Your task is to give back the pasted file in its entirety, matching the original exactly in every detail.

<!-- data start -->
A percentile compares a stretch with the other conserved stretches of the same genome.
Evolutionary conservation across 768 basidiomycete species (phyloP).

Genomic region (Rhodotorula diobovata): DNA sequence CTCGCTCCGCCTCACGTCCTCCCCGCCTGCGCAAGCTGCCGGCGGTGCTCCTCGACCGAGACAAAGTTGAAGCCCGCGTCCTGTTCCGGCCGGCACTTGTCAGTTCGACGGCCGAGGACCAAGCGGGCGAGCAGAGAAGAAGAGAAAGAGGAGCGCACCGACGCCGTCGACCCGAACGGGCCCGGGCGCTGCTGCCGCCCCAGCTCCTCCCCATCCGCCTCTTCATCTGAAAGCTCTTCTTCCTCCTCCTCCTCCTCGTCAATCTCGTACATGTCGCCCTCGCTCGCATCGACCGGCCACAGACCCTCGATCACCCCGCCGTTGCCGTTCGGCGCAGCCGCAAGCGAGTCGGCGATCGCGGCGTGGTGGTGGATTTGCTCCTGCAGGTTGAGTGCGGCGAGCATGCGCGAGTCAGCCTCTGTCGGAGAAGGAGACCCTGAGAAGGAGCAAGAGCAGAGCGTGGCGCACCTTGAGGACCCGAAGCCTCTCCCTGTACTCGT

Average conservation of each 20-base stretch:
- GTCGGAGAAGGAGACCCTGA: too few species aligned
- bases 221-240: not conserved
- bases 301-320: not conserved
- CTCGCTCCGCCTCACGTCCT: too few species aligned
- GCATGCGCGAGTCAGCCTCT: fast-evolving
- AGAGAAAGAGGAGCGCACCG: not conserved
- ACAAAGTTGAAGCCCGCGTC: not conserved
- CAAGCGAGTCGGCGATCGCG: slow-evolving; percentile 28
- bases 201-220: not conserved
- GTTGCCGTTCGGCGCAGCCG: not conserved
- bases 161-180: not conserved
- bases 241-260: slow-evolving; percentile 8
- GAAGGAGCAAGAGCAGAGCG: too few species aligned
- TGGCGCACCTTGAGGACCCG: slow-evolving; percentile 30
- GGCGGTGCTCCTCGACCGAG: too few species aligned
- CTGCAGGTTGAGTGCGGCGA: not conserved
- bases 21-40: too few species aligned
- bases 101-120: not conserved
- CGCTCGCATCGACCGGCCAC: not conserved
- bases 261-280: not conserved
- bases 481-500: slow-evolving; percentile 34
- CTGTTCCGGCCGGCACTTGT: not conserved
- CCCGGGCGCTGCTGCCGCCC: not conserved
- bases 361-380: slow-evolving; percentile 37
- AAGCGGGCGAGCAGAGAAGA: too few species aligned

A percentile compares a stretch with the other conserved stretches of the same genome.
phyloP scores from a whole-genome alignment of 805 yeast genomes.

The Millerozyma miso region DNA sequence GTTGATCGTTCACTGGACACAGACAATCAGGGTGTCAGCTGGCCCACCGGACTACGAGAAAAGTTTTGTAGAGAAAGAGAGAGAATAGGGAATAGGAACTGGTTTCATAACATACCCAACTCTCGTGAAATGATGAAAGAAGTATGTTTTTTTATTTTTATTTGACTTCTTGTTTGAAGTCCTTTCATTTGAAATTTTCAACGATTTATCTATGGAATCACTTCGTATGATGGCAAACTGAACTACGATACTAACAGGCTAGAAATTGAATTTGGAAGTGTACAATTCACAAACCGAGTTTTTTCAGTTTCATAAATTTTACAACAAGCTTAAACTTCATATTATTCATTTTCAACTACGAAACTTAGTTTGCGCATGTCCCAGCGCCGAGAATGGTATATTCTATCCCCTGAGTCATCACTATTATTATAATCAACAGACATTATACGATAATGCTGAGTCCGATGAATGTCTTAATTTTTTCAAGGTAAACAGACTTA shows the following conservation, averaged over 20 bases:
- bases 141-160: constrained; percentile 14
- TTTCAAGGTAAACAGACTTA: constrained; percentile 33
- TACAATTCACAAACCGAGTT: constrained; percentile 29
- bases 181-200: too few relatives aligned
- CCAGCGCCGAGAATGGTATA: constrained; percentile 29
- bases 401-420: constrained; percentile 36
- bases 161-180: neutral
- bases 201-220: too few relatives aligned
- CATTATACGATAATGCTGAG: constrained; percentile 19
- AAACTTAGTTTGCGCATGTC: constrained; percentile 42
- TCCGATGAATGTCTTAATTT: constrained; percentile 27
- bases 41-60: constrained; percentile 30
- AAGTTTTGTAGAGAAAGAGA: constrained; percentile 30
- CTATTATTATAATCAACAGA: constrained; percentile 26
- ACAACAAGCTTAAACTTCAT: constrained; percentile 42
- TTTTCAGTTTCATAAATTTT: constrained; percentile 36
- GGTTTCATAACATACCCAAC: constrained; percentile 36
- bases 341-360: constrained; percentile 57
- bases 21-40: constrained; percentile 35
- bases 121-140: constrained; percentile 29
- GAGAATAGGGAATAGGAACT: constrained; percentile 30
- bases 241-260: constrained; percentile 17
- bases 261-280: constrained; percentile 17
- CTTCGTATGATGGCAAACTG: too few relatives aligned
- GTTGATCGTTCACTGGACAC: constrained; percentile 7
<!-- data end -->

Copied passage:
A percentile compares a stretch with the other conserved stretches of the same genome.
Evolutionary conservation across 768 basidiomycete species (phyloP).

Genomic region (Rhodotorula diobovata): DNA sequence CTCGCTCCGCCTCACGTCCTCCCCGCCTGCGCAAGCTGCCGGCGGTGCTCCTCGACCGAGACAAAGTTGAAGCCCGCGTCCTGTTCCGGCCGGCACTTGTCAGTTCGACGGCCGAGGACCAAGCGGGCGAGCAGAGAAGAAGAGAAAGAGGAGCGCACCGACGCCGTCGACCCGAACGGGCCCGGGCGCTGCTGCCGCCCCAGCTCCTCCCCATCCGCCTCTTCATCTGAAAGCTCTTCTTCCTCCTCCTCCTCCTCGTCAATCTCGTACATGTCGCCCTCGCTCGCATCGACCGGCCACAGACCCTCGATCACCCCGCCGTTGCCGTTCGGCGCAGCCGCAAGCGAGTCGGCGATCGCGGCGTGGTGGTGGATTTGCTCCTGCAGGTTGAGTGCGGCGAGCATGCGCGAGTCAGCCTCTGTCGGAGAAGGAGACCCTGAGAAGGAGCAAGAGCAGAGCGTGGCGCACCTTGAGGACCCGAAGCCTCTCCCTGTACTCGT

Average conservation of each 20-base stretch:
- GTCGGAGAAGGAGACCCTGA: too few species aligned
- bases 221-240: not conserved
- bases 301-320: not conserved
- CTCGCTCCGCCTCACGTCCT: too few species aligned
- GCATGCGCGAGTCAGCCTCT: fast-evolving
- AGAGAAAGAGGAGCGCACCG: not conserved
- ACAAAGTTGAAGCCCGCGTC: not conserved
- CAAGCGAGTCGGCGATCGCG: slow-evolving; percentile 28
- bases 201-220: not conserved
- GTTGCCGTTCGGCGCAGCCG: not conserved
- bases 161-180: not conserved
- bases 241-260: slow-evolving; percentile 8
- GAAGGAGCAAGAGCAGAGCG: too few species aligned
- TGGCGCACCTTGAGGACCCG: slow-evolving; percentile 30
- GGCGGTGCTCCTCGACCGAG: too few species aligned
- CTGCAGGTTGAGTGCGGCGA: not conserved
- bases 21-40: too few species aligned
- bases 101-120: not conserved
- CGCTCGCATCGACCGGCCAC: not conserved
- bases 261-280: not conserved
- bases 481-500: slow-evolving; percentile 34
- CTGTTCCGGCCGGCACTTGT: not conserved
- CCCGGGCGCTGCTGCCGCCC: not conserved
- bases 361-380: slow-evolving; percentile 37
- AAGCGGGCGAGCAGAGAAGA: too few species aligned

A percentile compares a stretch with the other conserved stretches of the same genome.
phyloP scores from a whole-genome alignment of 805 yeast genomes.

The Millerozyma miso region DNA sequence GTTGATCGTTCACTGGACACAGACAATCAGGGTGTCAGCTGGCCCACCGGACTACGAGAAAAGTTTTGTAGAGAAAGAGAGAGAATAGGGAATAGGAACTGGTTTCATAACATACCCAACTCTCGTGAAATGATGAAAGAAGTATGTTTTTTTATTTTTATTTGACTTCTTGTTTGAAGTCCTTTCATTTGAAATTTTCAACGATTTATCTATGGAATCACTTCGTATGATGGCAAACTGAACTACGATACTAACAGGCTAGAAATTGAATTTGGAAGTGTACAATTCACAAACCGAGTTTTTTCAGTTTCATAAATTTTACAACAAGCTTAAACTTCATATTATTCATTTTCAACTACGAAACTTAGTTTGCGCATGTCCCAGCGCCGAGAATGGTATATTCTATCCCCTGAGTCATCACTATTATTATAATCAACAGACATTATACGATAATGCTGAGTCCGATGAATGTCTTAATTTTTTCAAGGTAAACAGACTTA shows the following conservation, averaged over 20 bases:
- bases 141-160: constrained; percentile 14
- TTTCAAGGTAAACAGACTTA: constrained; percentile 33
- TACAATTCACAAACCGAGTT: constrained; percentile 29
- bases 181-200: too few relatives aligned
- CCAGCGCCGAGAATGGTATA: constrained; percentile 29
- bases 401-420: constrained; percentile 36
- bases 161-180: neutral
- bases 201-220: too few relatives aligned
- CATTATACGATAATGCTGAG: constrained; percentile 19
- AAACTTAGTTTGCGCATGTC: constrained; percentile 42
- TCCGATGAATGTCTTAATTT: constrained; percentile 27
- bases 41-60: constrained; percentile 30
- AAGTTTTGTAGAGAAAGAGA: constrained; percentile 30
- CTATTATTATAATCAACAGA: constrained; percentile 26
- ACAACAAGCTTAAACTTCAT: constrained; percentile 42
- TTTTCAGTTTCATAAATTTT: constrained; percentile 36
- GGTTTCATAACATACCCAAC: constrained; percentile 36
- bases 341-360: constrained; percentile 57
- bases 21-40: constrained; percentile 35
- bases 121-140: constrained; percentile 29
- GAGAATAGGGAATAGGAACT: constrained; percentile 30
- bases 241-260: constrained; percentile 17
- bases 261-280: constrained; percentile 17
- CTTCGTATGATGGCAAACTG: too few relatives aligned
- GTTGATCGTTCACTGGACAC: constrained; percentile 7